Gloria, this has been going on now for over six years and I do not see it ever ending. I do not know how we have not been caught. I just do not know what to do anymore. Our spouses are happy and our children are doing fine so a part of me feels we can continue as we are because I cannot see my life without him.
When I first wrote to you about this, you said the fact that I wrote to you about the affair was possibly an indication that somewhere in my subconscious mind, I wanted to stop and that was why I was exposing the information about the relationship. You said it was possible I was looking for a way out, but just felt I could not do it alone. I dismissed what you said at the time. But here I am writing to you again with all the details.
I told J that we should stop the affair now and he said it was too late for that. He said we were part of each other's lives and that it was like we were married. I understand what J means and I feel a bit like that. J is a significant part of my life now and he fulfils a significant role in my life. What can I do?
What life has taught me
- The right decision at the wrong time is still the wrong decision.
- The loudest boos come from the closest seats so surround yourself with people who will be honest with you, but who will cheer the loudest for you.
- Sometimes, you will receive everything you have asked for and want from God only because God wants you to see and appreciate once you get it that it's not all you need. In fact, it could be a painful realisation. So be careful what you ask for, you just might get it.
- Worrying does not take away tomorrows troubles, it takes away today's peace.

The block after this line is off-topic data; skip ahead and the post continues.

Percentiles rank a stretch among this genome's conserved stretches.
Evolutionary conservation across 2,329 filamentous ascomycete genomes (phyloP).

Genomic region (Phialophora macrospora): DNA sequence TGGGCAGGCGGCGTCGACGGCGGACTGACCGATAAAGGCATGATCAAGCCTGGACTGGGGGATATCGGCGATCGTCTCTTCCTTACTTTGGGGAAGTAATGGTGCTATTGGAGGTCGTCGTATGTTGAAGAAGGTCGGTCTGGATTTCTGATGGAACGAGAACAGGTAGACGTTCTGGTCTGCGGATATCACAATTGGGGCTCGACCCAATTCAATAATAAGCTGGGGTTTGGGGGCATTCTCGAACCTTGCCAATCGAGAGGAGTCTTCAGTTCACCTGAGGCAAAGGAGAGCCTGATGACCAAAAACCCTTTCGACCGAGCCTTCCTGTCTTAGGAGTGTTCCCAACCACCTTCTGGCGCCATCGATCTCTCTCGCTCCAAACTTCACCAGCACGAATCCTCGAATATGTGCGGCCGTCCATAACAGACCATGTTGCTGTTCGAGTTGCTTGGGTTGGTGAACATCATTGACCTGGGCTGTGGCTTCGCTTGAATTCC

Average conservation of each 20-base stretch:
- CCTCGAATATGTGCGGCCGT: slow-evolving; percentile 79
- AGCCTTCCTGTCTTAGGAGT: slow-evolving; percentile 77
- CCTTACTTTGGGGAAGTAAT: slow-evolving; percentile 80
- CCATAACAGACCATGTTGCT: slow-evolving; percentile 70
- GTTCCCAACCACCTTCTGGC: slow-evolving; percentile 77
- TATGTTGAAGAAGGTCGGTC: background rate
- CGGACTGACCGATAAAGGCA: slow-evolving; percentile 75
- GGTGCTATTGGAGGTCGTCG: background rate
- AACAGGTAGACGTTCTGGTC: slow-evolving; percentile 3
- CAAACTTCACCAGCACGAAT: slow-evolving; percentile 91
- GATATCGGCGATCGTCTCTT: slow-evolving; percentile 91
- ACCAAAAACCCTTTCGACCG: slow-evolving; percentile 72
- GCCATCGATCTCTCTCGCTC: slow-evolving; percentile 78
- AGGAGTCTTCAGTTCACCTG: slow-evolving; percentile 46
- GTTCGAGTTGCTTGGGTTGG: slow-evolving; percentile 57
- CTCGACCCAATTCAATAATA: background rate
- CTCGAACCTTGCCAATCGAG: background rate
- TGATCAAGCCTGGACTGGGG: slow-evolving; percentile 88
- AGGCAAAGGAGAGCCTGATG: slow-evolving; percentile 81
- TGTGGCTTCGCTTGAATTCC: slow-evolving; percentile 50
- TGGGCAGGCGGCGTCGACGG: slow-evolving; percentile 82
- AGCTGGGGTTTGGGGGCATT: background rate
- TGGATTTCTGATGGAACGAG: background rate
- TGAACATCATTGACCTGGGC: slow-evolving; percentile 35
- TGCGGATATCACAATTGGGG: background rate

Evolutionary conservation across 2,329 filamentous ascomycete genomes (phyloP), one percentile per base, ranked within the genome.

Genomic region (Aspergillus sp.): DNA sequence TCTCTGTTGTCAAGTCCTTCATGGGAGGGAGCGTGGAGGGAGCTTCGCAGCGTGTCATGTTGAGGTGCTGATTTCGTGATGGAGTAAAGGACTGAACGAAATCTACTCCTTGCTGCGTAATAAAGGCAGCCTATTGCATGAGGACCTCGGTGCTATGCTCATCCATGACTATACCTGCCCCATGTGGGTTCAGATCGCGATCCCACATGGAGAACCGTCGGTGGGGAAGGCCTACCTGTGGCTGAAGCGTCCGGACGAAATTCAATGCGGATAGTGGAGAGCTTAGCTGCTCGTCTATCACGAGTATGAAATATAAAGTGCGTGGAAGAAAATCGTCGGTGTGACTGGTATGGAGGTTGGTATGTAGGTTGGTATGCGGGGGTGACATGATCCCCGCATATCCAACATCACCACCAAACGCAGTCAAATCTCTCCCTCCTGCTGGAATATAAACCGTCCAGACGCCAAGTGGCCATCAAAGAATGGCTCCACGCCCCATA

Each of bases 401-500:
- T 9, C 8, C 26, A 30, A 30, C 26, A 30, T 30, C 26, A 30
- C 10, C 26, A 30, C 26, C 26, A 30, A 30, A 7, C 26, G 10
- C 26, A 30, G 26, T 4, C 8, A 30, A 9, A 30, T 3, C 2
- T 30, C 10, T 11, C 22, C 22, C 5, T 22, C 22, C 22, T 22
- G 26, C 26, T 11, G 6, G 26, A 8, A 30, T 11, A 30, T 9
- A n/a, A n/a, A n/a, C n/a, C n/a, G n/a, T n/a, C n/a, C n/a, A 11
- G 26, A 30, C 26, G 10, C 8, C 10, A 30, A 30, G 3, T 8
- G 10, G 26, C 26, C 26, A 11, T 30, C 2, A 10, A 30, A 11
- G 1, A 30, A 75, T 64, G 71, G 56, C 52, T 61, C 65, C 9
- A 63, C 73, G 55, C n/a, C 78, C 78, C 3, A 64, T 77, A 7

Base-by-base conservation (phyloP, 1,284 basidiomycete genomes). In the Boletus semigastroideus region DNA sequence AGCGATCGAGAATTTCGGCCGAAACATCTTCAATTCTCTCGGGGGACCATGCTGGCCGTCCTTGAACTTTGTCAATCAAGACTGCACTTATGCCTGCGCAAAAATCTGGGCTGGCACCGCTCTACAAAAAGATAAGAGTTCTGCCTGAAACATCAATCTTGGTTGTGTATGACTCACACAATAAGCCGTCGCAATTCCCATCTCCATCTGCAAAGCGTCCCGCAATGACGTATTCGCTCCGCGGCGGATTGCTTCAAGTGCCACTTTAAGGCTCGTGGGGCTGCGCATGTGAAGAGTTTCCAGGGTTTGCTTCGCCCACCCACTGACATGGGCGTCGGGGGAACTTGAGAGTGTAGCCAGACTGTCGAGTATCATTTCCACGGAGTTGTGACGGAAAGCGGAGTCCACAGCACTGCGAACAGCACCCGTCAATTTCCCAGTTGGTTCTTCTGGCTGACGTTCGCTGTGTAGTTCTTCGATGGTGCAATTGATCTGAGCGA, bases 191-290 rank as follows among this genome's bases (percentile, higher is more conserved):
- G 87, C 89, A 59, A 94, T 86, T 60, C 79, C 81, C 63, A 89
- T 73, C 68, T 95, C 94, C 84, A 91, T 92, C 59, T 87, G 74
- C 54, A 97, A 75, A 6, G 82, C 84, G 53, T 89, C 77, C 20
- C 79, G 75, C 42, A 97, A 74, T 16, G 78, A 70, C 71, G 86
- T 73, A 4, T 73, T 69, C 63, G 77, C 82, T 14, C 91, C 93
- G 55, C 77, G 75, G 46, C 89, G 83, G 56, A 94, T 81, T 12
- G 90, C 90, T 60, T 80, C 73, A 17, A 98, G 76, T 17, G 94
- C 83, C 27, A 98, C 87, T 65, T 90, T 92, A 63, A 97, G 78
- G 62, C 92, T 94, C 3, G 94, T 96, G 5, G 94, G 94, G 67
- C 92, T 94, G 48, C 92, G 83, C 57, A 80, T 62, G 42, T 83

Having an affair over the Internet is perceived as actual cheating by most people, a survey suggests.
The affairs, even if not physical, are damaging to relationships, the British Psychological Society's annual conference was told.
More than half of 245 students who took part in a survey carried out by Belfast's Queens University said anyone flirting online was being unfaithful.
Experts said they were often a symptom of a relationship in trouble.
Dr. Monica Whitty, of Queen's University asked students to complete stories in which one partner in a couple had developed a relationship over the internet.
The stories were then studied to see if the online affair was interpreted as infidelity.
In 51 per cent of cases it was, while 84 per cent of the students thought the other partner would feel betrayed.
Women were more likely than men to see the internet affair as damaging to the real life relationship.
However, some people argued that the interaction was just a friendship or could not be infidelity because no sex was taking place.
Dr. Whitty said: "The results of this study show that couples need to be clear what the rules are when it comes to online cheating.
"Emotional involvement, even without physical consummation, can be just as damaging to a relationship.
"It might be easier for people to justify an online affair to themselves, but the consequences, like loss of trust or hurt, can be just as damaging as an offline affair."
Christine Northam, a senior counsellor at relationship guidance experts Relate, agreed there was a danger in internet relationships.
She said they were often a reaction to dissatisfaction in a relationship with one member of the couple thinking they could solve it by having a "fantasy" connection online.
She said: "Up to a point it is okay, but past the boundary is where it is not.
"Where the boundary is depends on the individual relationship."
Rather than resort to internet affairs, people should face up to problems in their relationships by talking to their partner.
If they felt unable to do that alone, they should go to a counsellor, she said.
She added, "Just to bury your head in the sand is not going to solve anything.
"The best thing to do is take your courage in your hands, sit down and have a chat about what you are feeling and what bugs you."
Source: www. news.bbc.co.uk